I live in an urban area where many of the streets have pot holes and some of these streets have some very large and deep potholes. I have been wondering lately if it would be worth the effort to try to reduce the jarring impacts of hitting deep potholes by placing two 40lb sand bags directly on top of each strut housing located inside the car's engine compartment.

The way I see it is that a certain amount of the kinetic energy traveling upwards through the spring and strut as the car's tire is impacting with the pothole should be transferred into the two 40lb sand bags lying on top of the strut housing which the strut is fastened to.

(As a side note, if I were to pursue this experiment, I would first need to remove my car's hood so that the sand bags can be placed directly on top of the two strut housings and then these bags could be held down in place with bungie cords. Other drivers will likely find it quite odd seeing a car with no hood and having sand bags in the engine compartment.)

Moreover, I think that hitting a deep pothole will result in a lot of kinetic energy transferring up into the sand bags and this will likely result in these two sand bags momentarily lifting up off of the strut housing. If this does occur, then when the bags come back down and reestablish contact with the top of the strut housing, a certain amount of the kinetic energy within the sand bags should then be transferred downwards into the spring and strut, then into the car's tire, and then into the ground.

Also, I understand that adding on 160lbs of weight to my car will reduce my car's fuel economy, but experiencing less jarring impacts from hitting deep potholes may be worth it.

Would placing sand bags over the top of a car's strut housing reduce the jarring impact felt when the car hits a pothole?


2 Answers 2


I expect the sandbags will not have any positive effect; and quite likely they will make things worse.

There is in the history of car manufacturing a car that was designed specifically for use in rural areas: roads with many potholes.

That car, the Citroën 2CV is an extreme instance, which makes it suitable as an example.

The suspension of the 2CV has a lot of travel, and it moves very readily up and down. So when the farmer bringing his eggs to market drives over a pothole the wheel just plunges into the pothole while the body of the car remains pretty much at the same height.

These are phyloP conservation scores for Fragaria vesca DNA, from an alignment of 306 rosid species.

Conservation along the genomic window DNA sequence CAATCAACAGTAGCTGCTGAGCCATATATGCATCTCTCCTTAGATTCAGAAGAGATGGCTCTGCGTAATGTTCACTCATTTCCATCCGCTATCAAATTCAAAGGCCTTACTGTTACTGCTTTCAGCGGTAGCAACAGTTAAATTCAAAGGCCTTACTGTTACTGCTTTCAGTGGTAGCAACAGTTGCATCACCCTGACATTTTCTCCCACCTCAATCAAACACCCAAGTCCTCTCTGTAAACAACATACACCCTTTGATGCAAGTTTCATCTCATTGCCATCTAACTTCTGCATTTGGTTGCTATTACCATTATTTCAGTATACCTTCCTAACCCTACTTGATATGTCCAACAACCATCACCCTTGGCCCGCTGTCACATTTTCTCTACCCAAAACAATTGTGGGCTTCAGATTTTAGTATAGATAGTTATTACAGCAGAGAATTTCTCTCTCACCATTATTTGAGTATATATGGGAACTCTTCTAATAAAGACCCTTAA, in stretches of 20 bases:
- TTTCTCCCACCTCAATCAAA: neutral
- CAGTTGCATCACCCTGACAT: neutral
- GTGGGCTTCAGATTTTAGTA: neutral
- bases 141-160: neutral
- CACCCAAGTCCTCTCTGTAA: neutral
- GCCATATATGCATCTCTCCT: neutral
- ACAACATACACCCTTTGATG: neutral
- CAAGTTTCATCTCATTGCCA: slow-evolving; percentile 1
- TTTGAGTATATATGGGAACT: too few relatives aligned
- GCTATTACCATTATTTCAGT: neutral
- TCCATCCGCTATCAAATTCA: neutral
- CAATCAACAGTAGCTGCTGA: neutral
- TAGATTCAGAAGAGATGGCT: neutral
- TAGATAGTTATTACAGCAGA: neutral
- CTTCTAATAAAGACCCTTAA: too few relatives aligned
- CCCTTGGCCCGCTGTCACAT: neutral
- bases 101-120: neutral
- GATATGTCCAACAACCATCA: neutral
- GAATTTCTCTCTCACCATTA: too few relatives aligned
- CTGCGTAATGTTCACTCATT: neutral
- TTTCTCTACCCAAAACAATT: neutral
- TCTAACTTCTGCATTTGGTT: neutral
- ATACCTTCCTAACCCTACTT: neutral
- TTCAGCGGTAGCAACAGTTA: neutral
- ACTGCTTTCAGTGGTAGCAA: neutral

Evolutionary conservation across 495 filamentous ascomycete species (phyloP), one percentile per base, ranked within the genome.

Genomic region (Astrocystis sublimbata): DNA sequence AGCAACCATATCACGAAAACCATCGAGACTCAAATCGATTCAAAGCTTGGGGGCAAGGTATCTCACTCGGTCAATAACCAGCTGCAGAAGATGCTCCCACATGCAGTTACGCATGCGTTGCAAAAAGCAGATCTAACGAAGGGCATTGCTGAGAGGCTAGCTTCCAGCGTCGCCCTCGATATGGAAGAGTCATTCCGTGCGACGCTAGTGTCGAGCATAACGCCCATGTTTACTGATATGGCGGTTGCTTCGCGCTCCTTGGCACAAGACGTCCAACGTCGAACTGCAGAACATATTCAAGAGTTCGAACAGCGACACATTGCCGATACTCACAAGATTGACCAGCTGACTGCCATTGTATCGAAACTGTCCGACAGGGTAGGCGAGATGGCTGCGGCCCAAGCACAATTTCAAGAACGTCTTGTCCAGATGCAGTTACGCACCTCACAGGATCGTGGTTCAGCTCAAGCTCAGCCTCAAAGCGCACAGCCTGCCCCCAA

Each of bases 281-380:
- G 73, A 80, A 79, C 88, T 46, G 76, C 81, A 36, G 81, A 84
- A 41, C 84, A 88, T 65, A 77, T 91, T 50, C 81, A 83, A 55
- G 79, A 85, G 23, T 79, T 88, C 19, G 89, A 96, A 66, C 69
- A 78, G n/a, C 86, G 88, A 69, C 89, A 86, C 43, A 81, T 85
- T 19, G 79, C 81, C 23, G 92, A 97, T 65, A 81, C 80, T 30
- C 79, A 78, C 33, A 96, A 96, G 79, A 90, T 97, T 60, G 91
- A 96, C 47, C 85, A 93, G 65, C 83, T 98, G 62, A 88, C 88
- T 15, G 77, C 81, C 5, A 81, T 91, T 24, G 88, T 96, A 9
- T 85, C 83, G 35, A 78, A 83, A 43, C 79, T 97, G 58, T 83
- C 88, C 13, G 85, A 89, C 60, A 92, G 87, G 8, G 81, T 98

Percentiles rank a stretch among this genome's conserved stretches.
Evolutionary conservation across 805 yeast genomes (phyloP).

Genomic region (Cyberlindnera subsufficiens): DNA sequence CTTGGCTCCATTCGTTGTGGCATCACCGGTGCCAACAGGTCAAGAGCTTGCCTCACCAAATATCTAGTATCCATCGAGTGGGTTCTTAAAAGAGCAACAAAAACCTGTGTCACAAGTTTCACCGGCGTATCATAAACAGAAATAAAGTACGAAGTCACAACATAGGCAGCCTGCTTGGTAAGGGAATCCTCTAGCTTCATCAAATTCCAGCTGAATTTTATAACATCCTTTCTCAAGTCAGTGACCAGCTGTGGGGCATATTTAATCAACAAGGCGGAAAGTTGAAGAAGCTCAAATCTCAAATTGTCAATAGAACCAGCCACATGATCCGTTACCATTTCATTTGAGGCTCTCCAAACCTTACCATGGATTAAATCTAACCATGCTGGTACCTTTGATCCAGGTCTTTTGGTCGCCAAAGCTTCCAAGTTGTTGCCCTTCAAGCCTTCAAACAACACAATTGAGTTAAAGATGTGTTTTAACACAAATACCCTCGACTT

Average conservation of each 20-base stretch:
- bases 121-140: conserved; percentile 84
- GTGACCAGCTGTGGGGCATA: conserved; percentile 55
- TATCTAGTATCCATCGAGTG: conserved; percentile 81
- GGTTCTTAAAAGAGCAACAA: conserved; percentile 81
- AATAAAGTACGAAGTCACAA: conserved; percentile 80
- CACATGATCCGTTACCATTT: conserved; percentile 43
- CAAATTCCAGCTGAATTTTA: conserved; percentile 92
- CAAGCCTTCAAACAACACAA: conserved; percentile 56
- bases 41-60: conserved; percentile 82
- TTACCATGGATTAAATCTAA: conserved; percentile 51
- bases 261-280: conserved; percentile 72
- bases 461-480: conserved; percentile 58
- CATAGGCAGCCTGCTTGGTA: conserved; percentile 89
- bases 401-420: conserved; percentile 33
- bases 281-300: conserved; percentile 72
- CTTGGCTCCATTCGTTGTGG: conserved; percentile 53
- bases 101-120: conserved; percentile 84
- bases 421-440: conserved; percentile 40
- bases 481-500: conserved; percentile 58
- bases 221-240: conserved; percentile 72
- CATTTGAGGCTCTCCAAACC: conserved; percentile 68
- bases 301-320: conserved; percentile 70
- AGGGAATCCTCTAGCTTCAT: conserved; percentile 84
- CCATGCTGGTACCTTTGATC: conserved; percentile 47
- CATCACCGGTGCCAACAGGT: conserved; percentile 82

The trade-off is: when you go through a sharp corner the car leans over a lot.

It is always that trade-off. A car with a stiff suspension will have very little tendency to lean, and very little tendency to rock from side to side, so on smooth roads the car goes through corners very steadily.

But yeah, that stiff suspension is ill suited to dealing with potholes.

If you are serious about changing the physical characteristics of the car then pretty big changes are necessary. Things like raising the car and replacing the springs to give the suspension more travel, and anything you can do to reduce the stiffness of the suspension.

It could be, I don't know, that the 2CV didn't have shock absorbers at all. Without shock absorbers: then when the car is rocking from side to side that rocking motion takes some time to subside.

Manufactures of shock absorbers make them in a range of stiffnesses. So it seems to me you have the options of replacing the existing shock absorbers with the softest shock absorbers that are available, or you go without shock absorbers at all.

(In countries with mandatory car safety inspection: I guess missing shocks is a fail.)

Incidentally: the name 'shock absorber' is not a good description of what its purpose is. The purpose of the absorber is to add friction to the suspension travel. When a car without absorbers drives over something like a speed bump the car will bob up and down several cycles. The purpose of the absorbers is to drain the velocity of that up-and-down bobbing. The stiffer the suspension, the faster that energy is drained.


For a given spring stiffness, adding mass to the body of the car (this is called sprung mass) will inertially clamp the car body, reducing its tendency to bounce up sharply when you run over a pothole. And reducing the mass of the wheel, tire and suspension components (the unsprung mass) will also reduce the transmission of bumps to the car body.

The disadvantage is that the added mass tends to make the car body wallow and roll slowly up and down as you drive over uneven pavement. To counter this you must add extra damping to the suspension system when carrying a heavy load. The last pickup truck I owned had a mechanism which sensed the amount of squish in the springs (corresponding to how heavy a load the truck was carrying) and stiffened up the shock absorbers in response. It worked but I haven't seen it used in modern trucks.


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